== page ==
As published in Front Line©, Vol. XLIII, No. 1, Spring 2022, 15820 Clayton Road, PO Box 37054, St. Louis, MO 63141, Fax (314) 434-7028
For just a few minutes, let’s pretend that we are in fourth grade. We’ve learned about the regions and the people of the United States, researched population density, studied agriculture of the Midwest, looked at water usage, geography and history of Missouri and worked to understand the economy of our state. And now, after we have scrutinized our state’s government, we are planning a train trip to the Capitol to see the lawmakers in action! What a trip across the state that will be!
Let’s see how much we remember from our studies in Mrs. Roberts’ fourth grade Social Studies class while we’re at the Capitol:
What is the Missouri General Assembly?
Missouri’s General Assembly serves as the legislative branch of the Show-Me State’s government and is the primary lawmaking body of the state.
Much like the U.S. Congress, its federal counterpart, the General Assembly is bicameral — made up of two separate chambers, the House and Senate.
It’s made up of 197 total lawmakers, 163 in the House and 34 in the Senate, all representing specific regions of the state. House members serve two-year terms, and a Senate term is four years. Both chambers have term limits: a lawmaker can serve a maximum of four terms in the House and two in the Senate, or eight years per chamber. All House members and half of the Senate are up for election every two years.
What and when is the legislative session?
The vast majority of legislation and action within the General Assembly happens within a five-month period at the beginning of each year, known as the “regular session.” During this time, lawmakers from all around the state meet in the state capitol in Jefferson City — attending committee meetings, debating on the floor of both chambers, and negotiating policy behind the scenes.
Missouri’s constitution requires the General Assembly to convene on the first Wednesday in January (January 5, 2022), and ends on May 30, 2022.
Once the regular session adjourns, bills can no longer be considered. At this point, the governor (currently Mike Parson-R), decides whether to sign the passed bills into law or veto them. If a veto is issued on any legislation passed during regular session, the legislature is called back in September for the opportunity to overturn vetoes (a “veto session”).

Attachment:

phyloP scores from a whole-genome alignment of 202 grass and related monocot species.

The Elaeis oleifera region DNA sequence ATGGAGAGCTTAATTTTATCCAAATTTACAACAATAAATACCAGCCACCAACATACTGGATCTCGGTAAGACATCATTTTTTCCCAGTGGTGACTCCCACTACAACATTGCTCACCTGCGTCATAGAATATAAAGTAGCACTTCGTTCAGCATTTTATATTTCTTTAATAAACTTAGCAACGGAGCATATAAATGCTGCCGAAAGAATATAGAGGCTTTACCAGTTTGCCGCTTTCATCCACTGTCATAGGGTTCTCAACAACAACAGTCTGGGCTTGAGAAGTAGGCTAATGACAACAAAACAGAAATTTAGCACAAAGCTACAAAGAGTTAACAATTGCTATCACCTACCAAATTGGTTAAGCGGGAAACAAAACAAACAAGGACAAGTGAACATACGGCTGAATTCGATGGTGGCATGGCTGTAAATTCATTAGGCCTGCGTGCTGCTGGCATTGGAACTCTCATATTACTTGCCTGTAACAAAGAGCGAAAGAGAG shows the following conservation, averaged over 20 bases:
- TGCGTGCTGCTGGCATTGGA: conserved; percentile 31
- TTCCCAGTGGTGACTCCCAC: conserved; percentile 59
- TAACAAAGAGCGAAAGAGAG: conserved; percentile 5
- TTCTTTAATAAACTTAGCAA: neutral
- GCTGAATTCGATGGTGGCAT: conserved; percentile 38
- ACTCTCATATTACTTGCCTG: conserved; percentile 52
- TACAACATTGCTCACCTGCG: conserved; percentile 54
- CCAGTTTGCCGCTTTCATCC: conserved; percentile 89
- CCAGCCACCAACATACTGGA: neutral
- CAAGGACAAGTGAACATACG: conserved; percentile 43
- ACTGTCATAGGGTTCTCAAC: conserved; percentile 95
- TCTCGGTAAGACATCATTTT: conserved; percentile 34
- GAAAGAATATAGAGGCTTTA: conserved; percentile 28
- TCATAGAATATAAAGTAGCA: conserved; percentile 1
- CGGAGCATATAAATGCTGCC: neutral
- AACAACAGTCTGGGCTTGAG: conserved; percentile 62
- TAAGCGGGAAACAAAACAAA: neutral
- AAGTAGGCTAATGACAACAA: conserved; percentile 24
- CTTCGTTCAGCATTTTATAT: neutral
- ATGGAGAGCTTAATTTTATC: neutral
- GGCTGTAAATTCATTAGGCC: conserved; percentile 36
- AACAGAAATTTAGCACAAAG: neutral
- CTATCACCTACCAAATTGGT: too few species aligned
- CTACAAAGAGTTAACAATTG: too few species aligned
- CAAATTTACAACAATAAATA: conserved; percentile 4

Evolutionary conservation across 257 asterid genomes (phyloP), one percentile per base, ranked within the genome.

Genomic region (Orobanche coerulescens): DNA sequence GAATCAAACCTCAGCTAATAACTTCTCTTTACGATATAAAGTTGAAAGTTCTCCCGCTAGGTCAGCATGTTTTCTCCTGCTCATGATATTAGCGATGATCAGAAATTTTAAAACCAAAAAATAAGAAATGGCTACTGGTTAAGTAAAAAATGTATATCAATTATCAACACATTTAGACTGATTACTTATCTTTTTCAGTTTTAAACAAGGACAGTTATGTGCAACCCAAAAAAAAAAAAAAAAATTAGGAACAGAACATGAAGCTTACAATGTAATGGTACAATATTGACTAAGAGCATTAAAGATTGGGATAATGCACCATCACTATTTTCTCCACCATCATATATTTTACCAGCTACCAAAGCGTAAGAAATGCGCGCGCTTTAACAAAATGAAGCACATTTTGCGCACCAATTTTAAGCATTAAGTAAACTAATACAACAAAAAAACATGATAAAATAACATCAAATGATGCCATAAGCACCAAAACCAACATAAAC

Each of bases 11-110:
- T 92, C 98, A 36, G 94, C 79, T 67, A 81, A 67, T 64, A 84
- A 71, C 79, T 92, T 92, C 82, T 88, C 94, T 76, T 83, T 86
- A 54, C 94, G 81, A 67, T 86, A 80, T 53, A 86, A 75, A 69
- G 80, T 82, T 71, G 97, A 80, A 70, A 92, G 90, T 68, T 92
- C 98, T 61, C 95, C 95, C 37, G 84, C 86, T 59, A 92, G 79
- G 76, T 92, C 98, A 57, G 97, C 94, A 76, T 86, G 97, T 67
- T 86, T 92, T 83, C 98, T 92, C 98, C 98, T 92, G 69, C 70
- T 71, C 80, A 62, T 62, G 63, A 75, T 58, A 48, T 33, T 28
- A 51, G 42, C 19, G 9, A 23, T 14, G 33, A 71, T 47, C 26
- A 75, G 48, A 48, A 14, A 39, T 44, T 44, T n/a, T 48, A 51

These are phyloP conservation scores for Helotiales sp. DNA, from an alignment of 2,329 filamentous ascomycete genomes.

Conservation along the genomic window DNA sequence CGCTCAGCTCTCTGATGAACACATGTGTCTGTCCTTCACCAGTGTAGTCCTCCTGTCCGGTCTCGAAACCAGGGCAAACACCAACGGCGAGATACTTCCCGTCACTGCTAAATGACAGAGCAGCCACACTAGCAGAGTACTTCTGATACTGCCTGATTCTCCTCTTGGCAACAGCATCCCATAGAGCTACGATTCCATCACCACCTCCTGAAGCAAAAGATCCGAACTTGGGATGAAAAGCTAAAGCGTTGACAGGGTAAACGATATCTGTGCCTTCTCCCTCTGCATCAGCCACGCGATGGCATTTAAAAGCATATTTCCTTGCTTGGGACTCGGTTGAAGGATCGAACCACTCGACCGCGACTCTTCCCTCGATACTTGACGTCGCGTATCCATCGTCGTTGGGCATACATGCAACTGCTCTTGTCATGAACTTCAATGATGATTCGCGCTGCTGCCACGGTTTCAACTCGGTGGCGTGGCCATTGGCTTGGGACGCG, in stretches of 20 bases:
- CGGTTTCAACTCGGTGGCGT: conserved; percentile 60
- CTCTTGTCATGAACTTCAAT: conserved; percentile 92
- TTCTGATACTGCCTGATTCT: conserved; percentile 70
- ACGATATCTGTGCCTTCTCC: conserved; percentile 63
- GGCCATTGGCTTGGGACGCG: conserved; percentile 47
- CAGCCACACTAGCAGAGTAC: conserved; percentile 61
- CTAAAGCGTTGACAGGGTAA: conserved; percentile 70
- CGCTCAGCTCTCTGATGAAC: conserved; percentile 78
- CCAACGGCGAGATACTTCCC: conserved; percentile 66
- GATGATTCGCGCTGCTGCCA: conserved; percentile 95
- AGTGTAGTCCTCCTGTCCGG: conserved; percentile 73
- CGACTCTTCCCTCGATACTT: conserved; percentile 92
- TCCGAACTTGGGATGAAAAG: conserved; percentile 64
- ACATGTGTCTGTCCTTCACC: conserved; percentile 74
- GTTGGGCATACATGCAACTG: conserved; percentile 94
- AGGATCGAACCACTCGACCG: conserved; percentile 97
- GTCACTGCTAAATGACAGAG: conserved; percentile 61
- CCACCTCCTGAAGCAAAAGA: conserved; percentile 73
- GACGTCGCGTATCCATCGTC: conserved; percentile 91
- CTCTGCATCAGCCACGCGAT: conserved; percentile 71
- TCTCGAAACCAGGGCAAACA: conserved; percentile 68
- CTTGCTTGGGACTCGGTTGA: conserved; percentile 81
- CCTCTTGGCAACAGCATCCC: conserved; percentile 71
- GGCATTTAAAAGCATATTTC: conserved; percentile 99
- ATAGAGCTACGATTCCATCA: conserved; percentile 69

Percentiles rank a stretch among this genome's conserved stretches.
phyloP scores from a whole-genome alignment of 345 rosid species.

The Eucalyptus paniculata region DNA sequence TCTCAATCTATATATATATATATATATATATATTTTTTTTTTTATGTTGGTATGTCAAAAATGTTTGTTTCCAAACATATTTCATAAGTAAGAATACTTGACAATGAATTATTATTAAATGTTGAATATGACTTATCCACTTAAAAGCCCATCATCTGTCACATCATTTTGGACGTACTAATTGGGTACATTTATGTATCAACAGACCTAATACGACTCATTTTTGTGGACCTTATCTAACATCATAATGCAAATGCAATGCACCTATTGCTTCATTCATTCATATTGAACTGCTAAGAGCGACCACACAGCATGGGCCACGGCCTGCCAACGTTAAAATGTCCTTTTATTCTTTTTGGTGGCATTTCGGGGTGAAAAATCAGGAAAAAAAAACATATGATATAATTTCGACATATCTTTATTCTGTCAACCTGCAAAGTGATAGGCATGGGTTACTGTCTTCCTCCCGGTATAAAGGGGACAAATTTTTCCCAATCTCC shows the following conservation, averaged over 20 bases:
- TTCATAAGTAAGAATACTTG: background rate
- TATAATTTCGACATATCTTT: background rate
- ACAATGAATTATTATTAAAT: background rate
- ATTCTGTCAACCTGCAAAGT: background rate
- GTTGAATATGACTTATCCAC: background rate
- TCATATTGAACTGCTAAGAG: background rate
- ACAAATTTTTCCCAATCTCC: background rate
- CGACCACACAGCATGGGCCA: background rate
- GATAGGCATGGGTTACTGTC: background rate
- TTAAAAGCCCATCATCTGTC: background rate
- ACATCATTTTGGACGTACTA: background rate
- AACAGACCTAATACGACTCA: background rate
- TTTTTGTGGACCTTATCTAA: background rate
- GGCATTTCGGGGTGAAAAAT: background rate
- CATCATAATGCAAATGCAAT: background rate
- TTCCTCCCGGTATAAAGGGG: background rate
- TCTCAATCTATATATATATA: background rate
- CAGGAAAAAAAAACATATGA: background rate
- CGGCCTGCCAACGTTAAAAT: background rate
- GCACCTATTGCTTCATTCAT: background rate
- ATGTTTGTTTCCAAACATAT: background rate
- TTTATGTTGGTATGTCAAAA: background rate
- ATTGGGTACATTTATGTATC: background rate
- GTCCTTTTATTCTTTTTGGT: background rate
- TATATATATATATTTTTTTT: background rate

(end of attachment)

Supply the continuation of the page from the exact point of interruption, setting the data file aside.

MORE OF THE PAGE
In 2021, the General Assembly returned for a veto session but did not end up overriding any of Parson’s vetoes.
The General Assembly can also return to Jefferson City in what is known as a “special” or “extra” session, called by the governor or petitioned by 75 percent of each chamber. Last year, a special session was called in order to extend a tax critical to funding Missouri’s Medicaid program, which stalled during the regular session due to disagreement among Republicans.
How is power divided in the legislature?
The Republican Party holds strong majorities in both the House and Senate, with 24 of 34 Senate seats and 112 of 163 House seats. Democratic power is concentrated almost exclusively in the St. Louis and Kansas City metro regions, as well as two House members from each of Columbia and Springfield; the GOP dominates exurban and rural regions of the state.
Those wide margins mean that the Republican priorities of both legislative leaders and the governor often dominate debate and legislation. Democrats often have to partner with lawmakers across the aisle to get any of their policies across the finish line, and spend significant time fighting and attempting to dilute conservative bills.
That large Republican presence has also resulted in disagreements between members of the party in recent years. The party’s House caucus frequently diverges on the details and implementation of key policies and bills.
The line in the Senate is drawn more clearly, with a dedicated Conservative Caucus — a group of several senators within the party that frequently takes more hardline right-wing stances on issues. Last year, they feuded with Republican leadership during disagreements about when and how to withhold public funds from Planned Parenthood, banning vaccine mandates and even the rules and decorum of the Senate itself.
Who are my state representatives and senators?
Not sure who represents you in the Missouri House and Senate? Don’t fret — the state has just the tool for that.
Both the House and Senate websites have legislator lookups that allow you to enter your address and find out who represents you (one representative and one senator). They also have full lists of members to peruse, including their party, committees and currently proposed legislation. The websites are house.mo.gov and senate.mo.gov.